Published on in Vol 6 (2023)

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From the Cochrane Library: Optical Coherence Tomography for Diagnosing Skin Cancer in Adults

From the Cochrane Library: Optical Coherence Tomography for Diagnosing Skin Cancer in Adults

From the Cochrane Library: Optical Coherence Tomography for Diagnosing Skin Cancer in Adults

Research Letter

1Nova Southeastern University College of Osteopathic Medicine, Davie, FL, United States

2Department of Dermatology, University of Colorado Anschutz Medical Campus, Aurora, CO, United States

3Rocky Mountain Reginal Veterans Affairs Medical Center, Aurora, CO, United States

Corresponding Author:

Robert Dellavalle, MD, PhD

Rocky Mountain Reginal Veterans Affairs Medical Center

1700 N Wheeling St

Rm E1-342

Aurora, CO, 80045

United States

Phone: 1 720 857 5562

Fax:1 720 723 787


Since the development of optical coherence tomography (OCT), technological improvements have made this diagnostic imaging tool adaptable to clinical settings [1]. OCT provides an alternative modality for assessing skin abnormalities. The standard procedure for the evaluation of suspicious skin lesions involves visual inspection, often with dermoscopy, which may be followed by a biopsy for histological confirmation of diagnosis. OCT magnifies the skin for a more detailed examination compared to standard techniques. Using near-infrared light, tissue can be viewed on a microscale in real time [1]. Although the use of OCT is more prevalent, its effectiveness in diagnosing skin cancer and its overall accuracy are insufficiently characterized [2].

A 2018 Cochrane review, “Optical Coherence Tomography for Diagnosing Skin Cancer in Adults,” provides an in-depth review of the accuracy of OCT for detecting skin abnormalities. Data from five test accuracy studies were obtained, permitting comparison of the index test to a reference standard. The diagnostic accuracy of OCT was assessed for melanoma (n=2) and keratinocyte carcinomas (n=3). There were insufficient data to determine the diagnostic accuracy of OCT for melanoma or cutaneous squamous cell carcinoma. In a sample of 346 lesions (n=2 studies), the sensitivity and specificity of OCT for detecting basal cell carcinoma (BCC) was potentially superior versus visual assessment and dermoscopic exam—however, given a limited sample size and the high prior probability of BCC, results must be interpreted cautiously. Applied to a hypothetical population (n=1000 people), OCT had better outcomes than visual and dermoscopic exams, correctly identifying 53 more BCC lesions while reducing the incidence of false positives and unnecessary excisions by 87 [2].

The high sensitivity and specificity of OCT for BCC diagnosis are noted in subsequent reviews and expert consensus [3,4]. An increasing emphasis on aesthetically mindful outcomes highlights the importance of noninvasive modalities like OCT, with minimally invasive treatment options such as Mohs surgery increasing over 300% in a 15-year span [5]. For BCC, the use of OCT could potentially reduce the need for biopsy and histological confirmation by as much as 33% [3]. Despite its promise for BCC diagnosis, OCT accuracy may not be generalized to all suspect lesions. In cases of nonmelanoma lesions where the differential excludes BCC, OCT may result in overdiagnosis and, in some reports, a high incidence of false negatives [4]. Applying OCT to other skin lesions may, therefore, result in negative consequences (eg, misdiagnosis, repeat testing); with insufficient data regarding its accuracy [2], this raises the question of whether the benefit of noninvasive testing outweighs the risks.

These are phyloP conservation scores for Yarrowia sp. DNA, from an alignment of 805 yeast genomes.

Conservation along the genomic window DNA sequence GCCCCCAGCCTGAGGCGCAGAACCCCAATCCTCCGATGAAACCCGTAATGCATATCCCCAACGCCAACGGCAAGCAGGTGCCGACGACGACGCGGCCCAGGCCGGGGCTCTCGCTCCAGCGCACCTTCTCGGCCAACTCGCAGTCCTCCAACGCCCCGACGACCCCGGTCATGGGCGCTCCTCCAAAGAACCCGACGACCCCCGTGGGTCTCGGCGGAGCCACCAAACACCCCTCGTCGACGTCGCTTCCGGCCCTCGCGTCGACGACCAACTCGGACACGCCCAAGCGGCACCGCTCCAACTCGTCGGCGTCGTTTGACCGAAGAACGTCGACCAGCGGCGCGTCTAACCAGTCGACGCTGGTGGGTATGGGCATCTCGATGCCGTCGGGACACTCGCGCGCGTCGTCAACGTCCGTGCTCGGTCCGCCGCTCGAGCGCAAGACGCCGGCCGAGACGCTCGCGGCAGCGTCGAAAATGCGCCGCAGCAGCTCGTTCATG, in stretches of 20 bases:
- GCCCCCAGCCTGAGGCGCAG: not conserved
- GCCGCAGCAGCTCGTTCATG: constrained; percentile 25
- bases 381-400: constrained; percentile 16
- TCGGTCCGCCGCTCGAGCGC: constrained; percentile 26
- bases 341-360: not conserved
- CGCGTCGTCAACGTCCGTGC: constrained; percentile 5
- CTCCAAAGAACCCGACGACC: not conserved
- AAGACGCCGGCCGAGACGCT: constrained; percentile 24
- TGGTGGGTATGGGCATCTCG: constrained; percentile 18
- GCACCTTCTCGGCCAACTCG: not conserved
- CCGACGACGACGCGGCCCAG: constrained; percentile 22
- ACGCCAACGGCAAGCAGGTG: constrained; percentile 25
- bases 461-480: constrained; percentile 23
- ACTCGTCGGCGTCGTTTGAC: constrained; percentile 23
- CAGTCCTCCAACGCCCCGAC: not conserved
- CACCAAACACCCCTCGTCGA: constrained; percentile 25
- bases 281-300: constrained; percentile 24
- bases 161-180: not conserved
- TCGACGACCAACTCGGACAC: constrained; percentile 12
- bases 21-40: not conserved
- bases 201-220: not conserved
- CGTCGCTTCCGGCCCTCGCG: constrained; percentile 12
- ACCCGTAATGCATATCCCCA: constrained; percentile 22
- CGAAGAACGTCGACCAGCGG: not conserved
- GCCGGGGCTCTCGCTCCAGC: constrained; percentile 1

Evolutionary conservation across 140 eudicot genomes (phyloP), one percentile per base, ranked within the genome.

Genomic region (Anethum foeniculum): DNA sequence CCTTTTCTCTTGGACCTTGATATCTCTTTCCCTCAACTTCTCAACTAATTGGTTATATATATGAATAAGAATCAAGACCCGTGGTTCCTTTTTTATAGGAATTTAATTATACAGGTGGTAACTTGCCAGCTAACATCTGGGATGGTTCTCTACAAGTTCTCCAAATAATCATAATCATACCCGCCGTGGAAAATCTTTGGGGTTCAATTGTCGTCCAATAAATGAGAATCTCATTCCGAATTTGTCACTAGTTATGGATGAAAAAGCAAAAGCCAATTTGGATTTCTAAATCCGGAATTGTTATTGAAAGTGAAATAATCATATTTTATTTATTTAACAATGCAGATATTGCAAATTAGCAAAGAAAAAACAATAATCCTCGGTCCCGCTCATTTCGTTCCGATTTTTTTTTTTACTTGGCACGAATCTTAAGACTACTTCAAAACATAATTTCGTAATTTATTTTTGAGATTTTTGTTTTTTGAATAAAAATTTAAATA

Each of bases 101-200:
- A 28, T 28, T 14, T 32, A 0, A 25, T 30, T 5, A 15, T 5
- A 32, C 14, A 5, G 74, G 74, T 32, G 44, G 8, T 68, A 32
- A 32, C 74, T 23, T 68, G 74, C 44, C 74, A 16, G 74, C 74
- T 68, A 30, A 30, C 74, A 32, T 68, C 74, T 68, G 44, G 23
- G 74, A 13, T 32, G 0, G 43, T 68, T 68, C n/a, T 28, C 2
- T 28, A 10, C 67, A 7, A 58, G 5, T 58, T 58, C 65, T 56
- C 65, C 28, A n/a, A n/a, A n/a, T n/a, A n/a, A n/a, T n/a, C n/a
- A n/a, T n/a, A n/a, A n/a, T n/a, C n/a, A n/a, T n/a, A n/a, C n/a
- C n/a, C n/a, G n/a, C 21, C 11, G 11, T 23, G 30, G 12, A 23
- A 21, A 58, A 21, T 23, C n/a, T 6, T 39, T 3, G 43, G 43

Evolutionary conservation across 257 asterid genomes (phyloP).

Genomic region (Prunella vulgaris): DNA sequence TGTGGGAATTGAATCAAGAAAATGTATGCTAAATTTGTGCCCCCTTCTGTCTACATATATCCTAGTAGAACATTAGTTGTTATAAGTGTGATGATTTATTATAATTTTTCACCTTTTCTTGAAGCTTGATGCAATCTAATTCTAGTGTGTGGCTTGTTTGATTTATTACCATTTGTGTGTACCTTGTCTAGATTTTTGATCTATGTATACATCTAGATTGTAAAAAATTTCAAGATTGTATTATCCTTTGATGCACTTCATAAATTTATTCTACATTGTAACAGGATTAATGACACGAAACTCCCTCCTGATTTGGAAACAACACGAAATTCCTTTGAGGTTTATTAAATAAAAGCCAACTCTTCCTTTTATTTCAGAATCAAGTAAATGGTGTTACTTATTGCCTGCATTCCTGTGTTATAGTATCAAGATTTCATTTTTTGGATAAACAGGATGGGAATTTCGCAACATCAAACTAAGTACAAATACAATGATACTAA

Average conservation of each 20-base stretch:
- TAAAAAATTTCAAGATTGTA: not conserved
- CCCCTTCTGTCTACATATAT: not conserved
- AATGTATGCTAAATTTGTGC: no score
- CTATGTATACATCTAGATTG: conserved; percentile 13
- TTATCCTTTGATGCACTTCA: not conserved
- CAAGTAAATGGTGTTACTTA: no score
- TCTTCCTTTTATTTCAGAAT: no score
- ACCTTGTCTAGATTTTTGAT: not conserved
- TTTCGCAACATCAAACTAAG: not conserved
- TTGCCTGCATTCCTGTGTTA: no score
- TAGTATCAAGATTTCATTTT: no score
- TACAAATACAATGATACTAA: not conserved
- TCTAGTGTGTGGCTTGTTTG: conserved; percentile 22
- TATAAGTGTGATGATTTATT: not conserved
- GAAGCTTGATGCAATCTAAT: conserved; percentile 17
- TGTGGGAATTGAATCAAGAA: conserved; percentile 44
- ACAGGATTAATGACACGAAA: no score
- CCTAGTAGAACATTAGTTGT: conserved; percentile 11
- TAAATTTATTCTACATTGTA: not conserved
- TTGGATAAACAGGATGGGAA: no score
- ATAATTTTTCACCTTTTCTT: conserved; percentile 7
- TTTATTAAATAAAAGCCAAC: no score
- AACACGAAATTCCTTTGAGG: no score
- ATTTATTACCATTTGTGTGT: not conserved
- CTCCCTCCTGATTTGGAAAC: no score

The insufficient number of studies available for inclusion, study heterogeneity, and restricted study populations limit the conclusions that may be drawn regarding the diagnostic utility of OCT [2]. Included studies exhibited poor reporting, prohibiting a risk of bias assessment; additionally, study results may not be applicable to standard clinical practice [2]. Future studies should be of high methodological quality, clarify recruitment methods, and incorporate a blinded reference standard for results comparison [2]. Considering rapid technological advancements in OCT [1], well-conducted studies may enable its broader application to clinical practice in the near future.


The authors gratefully acknowledge Dr Jac Dinnes for providing expert insight and reviewing this manuscript.

Conflicts of Interest

RPD is the editor in chief of JMIR Dermatology, a joint coordinating editor of Cochrane Skin, a dermatology section editor for UpToDate, and a social media editor for the Journal of the American Academy of Dermatology. He is a coordinating editor representative on Cochrane Council. TS is an editorial board member-at-large for JMIR Dermatology. RPD receives editorial stipends (JMIR Dermatology, Journal of Investigative Dermatology), royalties (UpToDate), and expense reimbursement (Cochrane Skin). TS receives fellowship funding from Pfizer (grant 25B1519; principal investigator: Stanca Birlea) and the National Institutes of Health (grant 2T32AR00741136A1; principal investigator Dennis Roop).

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BCC: basal cell carcinoma
OCT: optical coherence tomography

Edited by R Alhusayen; submitted 22.07.22; peer-reviewed by D Di Stasio, J Makin, H Mohammed, C Heckman; comments to author 08.02.23; revised version received 22.02.23; accepted 01.03.23; published 13.03.23


©Colin Burnette, Torunn E Sivesind, Robert Dellavalle. Originally published in JMIR Dermatology (, 13.03.2023.

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